By C.J. LovelaceJanuary 13, 2020
FORT DETRICK, Md. -- U.S. Army Medical Logistics Command (AMLC) will host a table top exercise in late February aimed at identifying gaps in medical maintenance processes and potential enterprise-wide solutions.
Up to 80 personnel from Army medical maintenance and related fields will take part in the four-day working meeting, set to kick off Feb. 24 at Fort Detrick.
Specific work groups will focus on challenges in product support analysis, medical maintenance functions and medical maintenance management.
"The intent is for everyone to get together to discuss enterprise-wide issues plaguing medical maintenance operations," said Chief Warrant Officer 3 Joshua F. Barto, chief of publications for AMLC's Medical Maintenance Policies and Analysis (M2PA) directorate.
While the event is invite-only, leaders are asking for unit Soldiers to contribute their thoughts, ideas, comments and concerns.
"We want 100 percent participation from everybody," said Chief Warrant Officer 5 Jesus C. Tulud, director of M2PA. "We really want them to speak about the things they've experienced. We want examples."
Examples of potential gaps could include outdated regulations, training and support plan hurdles, challenges to gathering sustainment requirements for medical devices or a lack of property book accountability, among others.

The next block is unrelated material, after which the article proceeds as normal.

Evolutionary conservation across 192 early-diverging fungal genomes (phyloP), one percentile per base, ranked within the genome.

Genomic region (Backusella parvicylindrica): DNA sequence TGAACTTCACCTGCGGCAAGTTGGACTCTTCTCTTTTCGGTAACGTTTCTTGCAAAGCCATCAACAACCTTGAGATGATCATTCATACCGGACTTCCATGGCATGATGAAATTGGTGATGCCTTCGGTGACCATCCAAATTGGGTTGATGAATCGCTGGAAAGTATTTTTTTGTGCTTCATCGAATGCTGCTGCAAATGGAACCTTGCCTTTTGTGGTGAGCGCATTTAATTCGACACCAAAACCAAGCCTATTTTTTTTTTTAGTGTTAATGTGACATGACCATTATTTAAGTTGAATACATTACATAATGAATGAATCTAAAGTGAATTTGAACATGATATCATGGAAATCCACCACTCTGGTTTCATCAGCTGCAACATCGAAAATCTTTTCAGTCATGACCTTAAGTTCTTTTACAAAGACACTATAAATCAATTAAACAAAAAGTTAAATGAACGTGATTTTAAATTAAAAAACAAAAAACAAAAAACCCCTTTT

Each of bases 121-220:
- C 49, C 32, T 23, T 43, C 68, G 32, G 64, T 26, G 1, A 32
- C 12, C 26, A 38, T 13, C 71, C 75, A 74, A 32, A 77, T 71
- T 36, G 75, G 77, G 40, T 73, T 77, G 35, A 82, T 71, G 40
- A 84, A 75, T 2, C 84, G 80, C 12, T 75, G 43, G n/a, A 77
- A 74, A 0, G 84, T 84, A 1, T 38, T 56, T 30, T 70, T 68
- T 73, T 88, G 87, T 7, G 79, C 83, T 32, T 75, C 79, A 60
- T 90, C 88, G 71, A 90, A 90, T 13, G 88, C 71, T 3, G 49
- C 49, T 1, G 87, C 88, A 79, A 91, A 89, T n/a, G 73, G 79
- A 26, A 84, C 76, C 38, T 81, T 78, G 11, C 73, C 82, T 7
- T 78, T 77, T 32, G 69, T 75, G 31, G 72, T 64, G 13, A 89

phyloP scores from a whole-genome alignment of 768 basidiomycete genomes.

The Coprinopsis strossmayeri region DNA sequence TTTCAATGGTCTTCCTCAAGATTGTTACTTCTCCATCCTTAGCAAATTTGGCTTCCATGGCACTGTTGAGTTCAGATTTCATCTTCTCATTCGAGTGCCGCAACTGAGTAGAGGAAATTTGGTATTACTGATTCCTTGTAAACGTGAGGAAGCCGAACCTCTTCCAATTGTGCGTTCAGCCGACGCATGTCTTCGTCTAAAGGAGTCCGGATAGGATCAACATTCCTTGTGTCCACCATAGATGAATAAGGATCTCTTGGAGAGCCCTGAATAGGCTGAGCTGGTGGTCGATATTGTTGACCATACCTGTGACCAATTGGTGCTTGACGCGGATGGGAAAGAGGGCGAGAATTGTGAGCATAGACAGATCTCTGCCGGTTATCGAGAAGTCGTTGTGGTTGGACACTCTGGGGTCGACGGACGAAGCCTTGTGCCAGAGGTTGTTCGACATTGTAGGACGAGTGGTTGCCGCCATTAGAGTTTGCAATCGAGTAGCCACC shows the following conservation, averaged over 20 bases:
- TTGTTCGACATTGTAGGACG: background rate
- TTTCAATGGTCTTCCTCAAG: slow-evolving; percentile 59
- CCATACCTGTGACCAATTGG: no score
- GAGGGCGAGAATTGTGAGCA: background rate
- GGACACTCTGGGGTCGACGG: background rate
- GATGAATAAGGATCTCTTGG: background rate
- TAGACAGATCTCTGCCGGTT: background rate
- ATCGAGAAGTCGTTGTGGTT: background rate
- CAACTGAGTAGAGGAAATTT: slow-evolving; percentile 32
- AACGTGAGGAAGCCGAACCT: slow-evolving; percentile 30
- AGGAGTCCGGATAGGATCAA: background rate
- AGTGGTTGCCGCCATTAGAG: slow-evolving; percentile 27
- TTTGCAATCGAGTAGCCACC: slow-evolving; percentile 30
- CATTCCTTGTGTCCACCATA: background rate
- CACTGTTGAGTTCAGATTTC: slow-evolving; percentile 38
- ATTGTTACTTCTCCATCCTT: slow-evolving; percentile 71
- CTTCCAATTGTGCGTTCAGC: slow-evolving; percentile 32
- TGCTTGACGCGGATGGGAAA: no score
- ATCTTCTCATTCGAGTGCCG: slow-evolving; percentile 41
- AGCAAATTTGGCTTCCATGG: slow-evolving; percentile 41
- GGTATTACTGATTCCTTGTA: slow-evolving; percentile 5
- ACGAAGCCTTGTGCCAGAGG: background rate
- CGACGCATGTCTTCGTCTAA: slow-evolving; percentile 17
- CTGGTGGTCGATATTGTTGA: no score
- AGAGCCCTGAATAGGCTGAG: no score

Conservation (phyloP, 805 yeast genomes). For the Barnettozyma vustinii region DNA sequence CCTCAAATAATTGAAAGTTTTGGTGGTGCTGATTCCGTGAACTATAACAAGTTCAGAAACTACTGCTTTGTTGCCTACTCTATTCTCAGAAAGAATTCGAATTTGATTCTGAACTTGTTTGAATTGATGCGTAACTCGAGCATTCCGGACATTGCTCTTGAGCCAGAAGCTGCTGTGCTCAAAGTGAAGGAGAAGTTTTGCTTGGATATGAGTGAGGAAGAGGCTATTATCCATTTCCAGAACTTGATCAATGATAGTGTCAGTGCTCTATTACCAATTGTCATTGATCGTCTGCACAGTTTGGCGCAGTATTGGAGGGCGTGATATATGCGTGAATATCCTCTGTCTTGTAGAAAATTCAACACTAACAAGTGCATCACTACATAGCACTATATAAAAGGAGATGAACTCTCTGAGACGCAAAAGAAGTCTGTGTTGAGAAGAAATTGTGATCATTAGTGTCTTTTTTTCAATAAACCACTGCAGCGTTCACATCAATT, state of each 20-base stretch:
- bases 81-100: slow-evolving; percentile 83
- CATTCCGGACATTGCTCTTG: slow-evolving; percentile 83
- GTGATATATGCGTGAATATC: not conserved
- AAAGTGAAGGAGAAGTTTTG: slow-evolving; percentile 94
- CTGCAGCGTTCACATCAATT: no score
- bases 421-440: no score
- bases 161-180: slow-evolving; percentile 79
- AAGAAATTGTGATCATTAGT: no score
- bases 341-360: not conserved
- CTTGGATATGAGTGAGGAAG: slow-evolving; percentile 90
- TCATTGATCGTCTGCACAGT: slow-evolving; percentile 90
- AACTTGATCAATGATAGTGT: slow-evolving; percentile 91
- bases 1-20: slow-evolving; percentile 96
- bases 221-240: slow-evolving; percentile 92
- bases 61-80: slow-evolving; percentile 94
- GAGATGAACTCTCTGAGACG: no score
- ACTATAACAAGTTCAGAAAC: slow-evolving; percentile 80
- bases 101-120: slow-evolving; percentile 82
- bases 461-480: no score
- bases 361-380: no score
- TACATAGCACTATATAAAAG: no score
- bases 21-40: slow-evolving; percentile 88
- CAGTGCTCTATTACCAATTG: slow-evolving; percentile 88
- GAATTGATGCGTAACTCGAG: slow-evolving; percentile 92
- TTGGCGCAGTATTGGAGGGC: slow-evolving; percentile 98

"They could be very simple, but it could help us in the long run," Tulud said.
Soldiers can submit feedback online at https://a01.usamma.amedd.army.mil/TTXFORUM/Account/Login. Users will need to use their Common Access Card (CAC) to access the system.
AMLC, a major subordinate command under Army Materiel Command, was created through an Army restructuring last year.
As a new command, Tulud said the opportunity to host its first medical maintenance exercise at its headquarters marks a significant milestone for the organization and AMLC Commander Col. Michael B. Lalor.
"Medical maintenance has always been known to take stuff on their own and fix it," Tulud added. "We've never had enterprise-wide fixes and that's what I love right now. Col. Lalor doesn't want to do 'Band-Aid' fixes."
The overarching goal of the exercise, according to AMLC officials, is to identify sustainable solutions to address operational gaps to improve overall readiness of medical devices across the force.
Barto said they also want to increase the Army's ability to see "true readiness."
The exercise will wrap up with a briefing by AMLC leadership to Gen. Gus Perna, commanding general of AMC.
"It is a very big milestone for the command, Col. Lalor, for all of us, but it's also big for the medical maintenance community," Barto said. "In my 20 years doing this, this is one the first times we've ever had a venue to a four-star (general)."
AMC hosted its first medical logistics table top exercise with AMLC in August 2019.
Perna, the Army's senior logistician, has shared a vision to ensure essential Class VIII medical supplies and equipment are always in "the right place at the right time" to support Army and Joint Forces operations.